Financial Compatibility is Crucial for Your Relationship – Here's Why

Financial Compatibility is Crucial for Your Relationship – Here’s Why

•  3 minute read

It's a classic tale of financial opposites: one is a spender, and the other is a saver. When love brings the two together…

Financial Compatibility is Crucial for Your Relationship – Here’s WhyFinancial compatibility is one of the most important things to consider when you’re entering a relationship. Sadly, I have many stories about money being a stressor in my relationships. Even when I thought I had finally found a great financial match, I found that our financial compatibility was very, very different.

 

Butting Heads Over Finances

 

One of my boyfriends used to complain when I challenged my bills. I would spend 15 minutes showing the manager of a restaurant how I was charged a different price from the one announced on the menu, or block the queue at the supermarket because my item had not been scanned properly. My boyfriend got annoyed at the waste of time and the embarrassment, while I made it a point to get the error fixed.

 

Sometimes, it would be over a few cents, which he found infuriating. But to me, it was a matter of principle. I’m strong and opinionated, so none of his frustration would deter me from doing it time and time again. And you wouldn’t believe how many supermarkets have their prices wrong!

 

 

But because I’m a bit of a know-it-all when it comes to money, there would sometimes be disagreements in my relationships. I once dated a guy who was a money disaster. To make things worse, he thought he was good with money.

 

Pointing out the many money mistakes he made over the course of a week, I was a constant nag for him. I was genuinely trying to help. I wanted him to pool errands to save time and gas, stop buying the food he threw away week after week, and budget for big purchases to avoid debt. In the end, my goal was mostly to help him keep more money in his pocket so that he could work less, and so that we’d have more time to spend with each other.

 

To him, I must’ve come across as bossy, and that’s the worst way to make a point. Especially when the relationship is young.

 

But I couldn’t keep dating someone who I barely saw because of how much he had to work to pay for his wasteful behavior.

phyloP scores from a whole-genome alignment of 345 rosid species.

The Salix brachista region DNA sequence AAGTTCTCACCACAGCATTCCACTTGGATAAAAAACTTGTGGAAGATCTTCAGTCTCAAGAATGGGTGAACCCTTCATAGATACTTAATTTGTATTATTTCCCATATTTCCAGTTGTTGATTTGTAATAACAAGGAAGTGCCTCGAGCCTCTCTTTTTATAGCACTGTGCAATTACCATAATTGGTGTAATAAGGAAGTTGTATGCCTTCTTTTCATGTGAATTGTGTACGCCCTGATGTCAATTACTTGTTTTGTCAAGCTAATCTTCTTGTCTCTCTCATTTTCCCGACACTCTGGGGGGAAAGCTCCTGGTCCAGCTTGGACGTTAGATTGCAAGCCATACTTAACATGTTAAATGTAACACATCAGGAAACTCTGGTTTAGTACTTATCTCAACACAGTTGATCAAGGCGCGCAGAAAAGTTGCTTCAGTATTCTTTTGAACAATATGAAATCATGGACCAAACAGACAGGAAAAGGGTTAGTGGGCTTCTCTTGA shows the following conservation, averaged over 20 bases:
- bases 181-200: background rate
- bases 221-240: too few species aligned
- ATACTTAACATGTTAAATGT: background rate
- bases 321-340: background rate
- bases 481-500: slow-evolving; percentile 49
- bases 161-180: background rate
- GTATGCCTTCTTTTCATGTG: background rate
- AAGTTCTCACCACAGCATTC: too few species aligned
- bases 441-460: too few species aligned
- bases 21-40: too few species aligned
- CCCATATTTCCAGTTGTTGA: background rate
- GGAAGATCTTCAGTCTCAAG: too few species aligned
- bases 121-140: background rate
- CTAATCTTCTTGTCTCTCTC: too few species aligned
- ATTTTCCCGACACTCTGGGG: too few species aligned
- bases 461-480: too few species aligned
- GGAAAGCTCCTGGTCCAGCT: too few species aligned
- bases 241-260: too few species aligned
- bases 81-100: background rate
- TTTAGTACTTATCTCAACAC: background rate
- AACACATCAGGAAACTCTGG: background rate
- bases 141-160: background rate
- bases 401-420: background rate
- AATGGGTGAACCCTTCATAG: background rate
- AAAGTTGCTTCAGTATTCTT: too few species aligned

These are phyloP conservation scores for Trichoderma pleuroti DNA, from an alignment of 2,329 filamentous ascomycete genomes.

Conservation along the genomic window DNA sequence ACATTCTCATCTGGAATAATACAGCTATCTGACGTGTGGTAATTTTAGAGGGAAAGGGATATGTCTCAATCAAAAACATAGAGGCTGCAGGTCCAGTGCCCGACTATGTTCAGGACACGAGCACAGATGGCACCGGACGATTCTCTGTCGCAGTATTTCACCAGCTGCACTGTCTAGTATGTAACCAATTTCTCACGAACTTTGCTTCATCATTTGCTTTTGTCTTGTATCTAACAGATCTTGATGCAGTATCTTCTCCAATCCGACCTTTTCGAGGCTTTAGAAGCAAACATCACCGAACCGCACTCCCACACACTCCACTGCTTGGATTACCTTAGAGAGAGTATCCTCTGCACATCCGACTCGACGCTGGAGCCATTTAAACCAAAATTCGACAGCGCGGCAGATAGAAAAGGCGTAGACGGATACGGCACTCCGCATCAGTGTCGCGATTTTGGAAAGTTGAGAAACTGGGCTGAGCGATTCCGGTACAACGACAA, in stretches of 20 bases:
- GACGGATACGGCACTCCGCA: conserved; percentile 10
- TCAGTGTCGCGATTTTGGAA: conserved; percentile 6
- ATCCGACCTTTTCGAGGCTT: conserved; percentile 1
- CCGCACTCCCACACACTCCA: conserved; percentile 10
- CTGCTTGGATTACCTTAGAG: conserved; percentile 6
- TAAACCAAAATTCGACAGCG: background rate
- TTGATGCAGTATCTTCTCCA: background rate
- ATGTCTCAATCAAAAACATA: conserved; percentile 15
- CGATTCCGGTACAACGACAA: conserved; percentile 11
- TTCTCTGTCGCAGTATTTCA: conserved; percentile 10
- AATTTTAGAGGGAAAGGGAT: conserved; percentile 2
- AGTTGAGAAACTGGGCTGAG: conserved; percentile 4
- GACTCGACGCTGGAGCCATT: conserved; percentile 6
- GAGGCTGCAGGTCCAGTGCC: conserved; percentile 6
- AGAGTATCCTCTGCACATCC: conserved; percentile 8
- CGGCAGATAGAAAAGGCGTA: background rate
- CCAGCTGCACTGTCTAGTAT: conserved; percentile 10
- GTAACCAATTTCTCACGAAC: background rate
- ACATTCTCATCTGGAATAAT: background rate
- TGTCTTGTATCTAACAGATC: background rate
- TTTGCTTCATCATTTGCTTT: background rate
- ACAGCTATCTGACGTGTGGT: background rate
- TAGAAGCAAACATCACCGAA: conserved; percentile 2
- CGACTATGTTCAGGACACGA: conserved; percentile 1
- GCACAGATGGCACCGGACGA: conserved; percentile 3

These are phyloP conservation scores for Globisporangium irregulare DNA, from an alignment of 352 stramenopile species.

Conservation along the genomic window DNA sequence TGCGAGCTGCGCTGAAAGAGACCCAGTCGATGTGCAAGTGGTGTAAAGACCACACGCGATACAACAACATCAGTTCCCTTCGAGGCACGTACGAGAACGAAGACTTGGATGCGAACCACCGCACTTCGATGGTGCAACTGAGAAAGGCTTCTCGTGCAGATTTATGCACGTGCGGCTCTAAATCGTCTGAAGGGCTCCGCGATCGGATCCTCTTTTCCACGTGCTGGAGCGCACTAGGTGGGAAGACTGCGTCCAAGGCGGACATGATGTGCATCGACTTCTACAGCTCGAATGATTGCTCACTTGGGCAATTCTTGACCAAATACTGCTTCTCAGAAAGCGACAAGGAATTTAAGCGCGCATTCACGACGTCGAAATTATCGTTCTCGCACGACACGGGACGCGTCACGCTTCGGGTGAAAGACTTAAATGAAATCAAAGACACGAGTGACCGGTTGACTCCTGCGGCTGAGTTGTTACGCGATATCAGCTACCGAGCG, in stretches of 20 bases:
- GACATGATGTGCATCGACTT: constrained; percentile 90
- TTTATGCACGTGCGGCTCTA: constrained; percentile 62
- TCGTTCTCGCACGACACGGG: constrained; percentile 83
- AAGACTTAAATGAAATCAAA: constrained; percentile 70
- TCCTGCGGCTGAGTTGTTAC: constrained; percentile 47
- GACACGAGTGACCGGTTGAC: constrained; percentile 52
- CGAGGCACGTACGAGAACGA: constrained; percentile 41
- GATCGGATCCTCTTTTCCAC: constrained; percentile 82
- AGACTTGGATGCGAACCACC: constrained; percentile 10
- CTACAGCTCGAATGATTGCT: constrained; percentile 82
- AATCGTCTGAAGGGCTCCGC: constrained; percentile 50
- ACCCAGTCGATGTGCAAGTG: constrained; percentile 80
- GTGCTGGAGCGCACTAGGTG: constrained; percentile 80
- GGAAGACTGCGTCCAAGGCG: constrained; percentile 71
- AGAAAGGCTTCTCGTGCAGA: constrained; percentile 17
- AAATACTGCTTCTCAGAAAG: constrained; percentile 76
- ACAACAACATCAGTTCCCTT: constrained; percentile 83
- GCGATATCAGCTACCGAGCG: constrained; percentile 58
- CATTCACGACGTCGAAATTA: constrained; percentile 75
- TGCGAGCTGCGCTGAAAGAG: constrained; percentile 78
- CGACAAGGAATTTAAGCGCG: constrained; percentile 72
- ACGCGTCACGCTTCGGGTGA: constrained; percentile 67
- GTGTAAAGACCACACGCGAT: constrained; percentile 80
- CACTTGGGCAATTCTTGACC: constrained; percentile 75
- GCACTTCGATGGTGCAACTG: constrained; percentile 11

Still, I think all couples can work to improve their financial compatibility, even if they’re financial opposites, as long as they communicate openly on the important questions:

 

Financial Questions for Couples to Answer

 

  • What are your goals?
  • Why do you need money – what do you prefer to spend on?
  • What are you happy to prioritize so you can achieve more together?

 

In college, I was really focused on saving money so that I could graduate debt-free and travel the world. My boyfriend, meanwhile, was all about enjoying the moment. He called me cheap every time I suggested a night in instead of going out. Our financial compatibility couldn’t have been more off. So I tried to find a middle ground. We’d go to important outings – such as birthdays and big concerts – and get resourceful about finding cheap and free dates, like camping weekends and picnics in the park. I kept my goals in mind, but compromised so that we could keep a balanced relationship.

 

 

As you grow up, you get to know yourself better and define your money priorities even more. The best way to get your partner onboard is to show them the brighter side of budgeting and saving.

 

If you’re constantly pointing fingers, they’ll be more likely to reject your suggestions. Eventually, they may want to be with a partner who values them more.

 

And if you got together in the first place, then surely they have a lot of other good qualities. So working on the money part should be worth the effort.

 

Nobody’s perfect, and you probably have your own flaws, too. So make time for introspection, and admit your faults. I work online – sometimes late into the night and on weekends – and one ex-boyfriend wondered why I did it when I refused to spend money lavishly.

 

I told him that I valued my financial freedom that I never wanted to depend on a man for money. That’s why I keep my earnings and savings high – in case work dries out. Since I presented the message without anger, my boyfriend received it well. On my part, I changed my schedule slightly so that it didn’t intrude on our quality time.

 

You must’ve noticed that I referred to him as an ex. Well, agreeing on a money strategy will reduce tension, but I never said that it guarantees a happy ending. Life is more complicated than that!